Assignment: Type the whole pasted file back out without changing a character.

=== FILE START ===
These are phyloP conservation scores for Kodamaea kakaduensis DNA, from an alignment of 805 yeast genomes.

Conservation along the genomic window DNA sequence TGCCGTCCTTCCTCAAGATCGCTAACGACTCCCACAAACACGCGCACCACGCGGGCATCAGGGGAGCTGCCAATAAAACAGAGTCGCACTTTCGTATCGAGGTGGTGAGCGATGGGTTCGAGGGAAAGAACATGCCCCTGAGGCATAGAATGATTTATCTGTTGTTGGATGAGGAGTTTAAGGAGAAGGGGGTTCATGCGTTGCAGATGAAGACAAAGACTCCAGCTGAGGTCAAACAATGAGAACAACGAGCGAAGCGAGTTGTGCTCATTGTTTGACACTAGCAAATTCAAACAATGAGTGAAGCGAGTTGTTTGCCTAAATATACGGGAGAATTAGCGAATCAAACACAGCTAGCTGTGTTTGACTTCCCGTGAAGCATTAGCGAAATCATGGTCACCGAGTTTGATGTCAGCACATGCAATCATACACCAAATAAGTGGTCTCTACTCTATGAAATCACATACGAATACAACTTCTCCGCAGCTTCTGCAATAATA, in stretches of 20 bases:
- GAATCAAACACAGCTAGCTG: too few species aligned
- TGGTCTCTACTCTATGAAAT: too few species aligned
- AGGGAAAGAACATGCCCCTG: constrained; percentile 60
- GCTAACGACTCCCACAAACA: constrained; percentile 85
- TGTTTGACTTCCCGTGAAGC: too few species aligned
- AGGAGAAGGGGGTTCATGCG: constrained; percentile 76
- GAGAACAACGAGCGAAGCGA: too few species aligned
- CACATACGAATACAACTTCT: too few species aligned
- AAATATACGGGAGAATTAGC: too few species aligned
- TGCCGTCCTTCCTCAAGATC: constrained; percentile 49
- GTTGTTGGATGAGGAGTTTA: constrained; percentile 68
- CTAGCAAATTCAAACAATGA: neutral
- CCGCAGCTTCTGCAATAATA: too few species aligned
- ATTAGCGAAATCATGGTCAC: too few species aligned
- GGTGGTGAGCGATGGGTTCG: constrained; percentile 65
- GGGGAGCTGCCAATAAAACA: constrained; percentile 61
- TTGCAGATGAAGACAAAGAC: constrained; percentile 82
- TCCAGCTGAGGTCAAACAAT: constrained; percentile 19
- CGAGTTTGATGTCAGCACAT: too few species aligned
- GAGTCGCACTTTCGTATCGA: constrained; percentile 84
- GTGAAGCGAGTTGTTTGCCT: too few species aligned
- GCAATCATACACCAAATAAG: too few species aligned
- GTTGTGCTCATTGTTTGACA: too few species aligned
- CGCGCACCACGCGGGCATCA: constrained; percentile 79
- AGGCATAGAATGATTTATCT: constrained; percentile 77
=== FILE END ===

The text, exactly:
These are phyloP conservation scores for Kodamaea kakaduensis DNA, from an alignment of 805 yeast genomes.

Conservation along the genomic window DNA sequence TGCCGTCCTTCCTCAAGATCGCTAACGACTCCCACAAACACGCGCACCACGCGGGCATCAGGGGAGCTGCCAATAAAACAGAGTCGCACTTTCGTATCGAGGTGGTGAGCGATGGGTTCGAGGGAAAGAACATGCCCCTGAGGCATAGAATGATTTATCTGTTGTTGGATGAGGAGTTTAAGGAGAAGGGGGTTCATGCGTTGCAGATGAAGACAAAGACTCCAGCTGAGGTCAAACAATGAGAACAACGAGCGAAGCGAGTTGTGCTCATTGTTTGACACTAGCAAATTCAAACAATGAGTGAAGCGAGTTGTTTGCCTAAATATACGGGAGAATTAGCGAATCAAACACAGCTAGCTGTGTTTGACTTCCCGTGAAGCATTAGCGAAATCATGGTCACCGAGTTTGATGTCAGCACATGCAATCATACACCAAATAAGTGGTCTCTACTCTATGAAATCACATACGAATACAACTTCTCCGCAGCTTCTGCAATAATA, in stretches of 20 bases:
- GAATCAAACACAGCTAGCTG: too few species aligned
- TGGTCTCTACTCTATGAAAT: too few species aligned
- AGGGAAAGAACATGCCCCTG: constrained; percentile 60
- GCTAACGACTCCCACAAACA: constrained; percentile 85
- TGTTTGACTTCCCGTGAAGC: too few species aligned
- AGGAGAAGGGGGTTCATGCG: constrained; percentile 76
- GAGAACAACGAGCGAAGCGA: too few species aligned
- CACATACGAATACAACTTCT: too few species aligned
- AAATATACGGGAGAATTAGC: too few species aligned
- TGCCGTCCTTCCTCAAGATC: constrained; percentile 49
- GTTGTTGGATGAGGAGTTTA: constrained; percentile 68
- CTAGCAAATTCAAACAATGA: neutral
- CCGCAGCTTCTGCAATAATA: too few species aligned
- ATTAGCGAAATCATGGTCAC: too few species aligned
- GGTGGTGAGCGATGGGTTCG: constrained; percentile 65
- GGGGAGCTGCCAATAAAACA: constrained; percentile 61
- TTGCAGATGAAGACAAAGAC: constrained; percentile 82
- TCCAGCTGAGGTCAAACAAT: constrained; percentile 19
- CGAGTTTGATGTCAGCACAT: too few species aligned
- GAGTCGCACTTTCGTATCGA: constrained; percentile 84
- GTGAAGCGAGTTGTTTGCCT: too few species aligned
- GCAATCATACACCAAATAAG: too few species aligned
- GTTGTGCTCATTGTTTGACA: too few species aligned
- CGCGCACCACGCGGGCATCA: constrained; percentile 79
- AGGCATAGAATGATTTATCT: constrained; percentile 77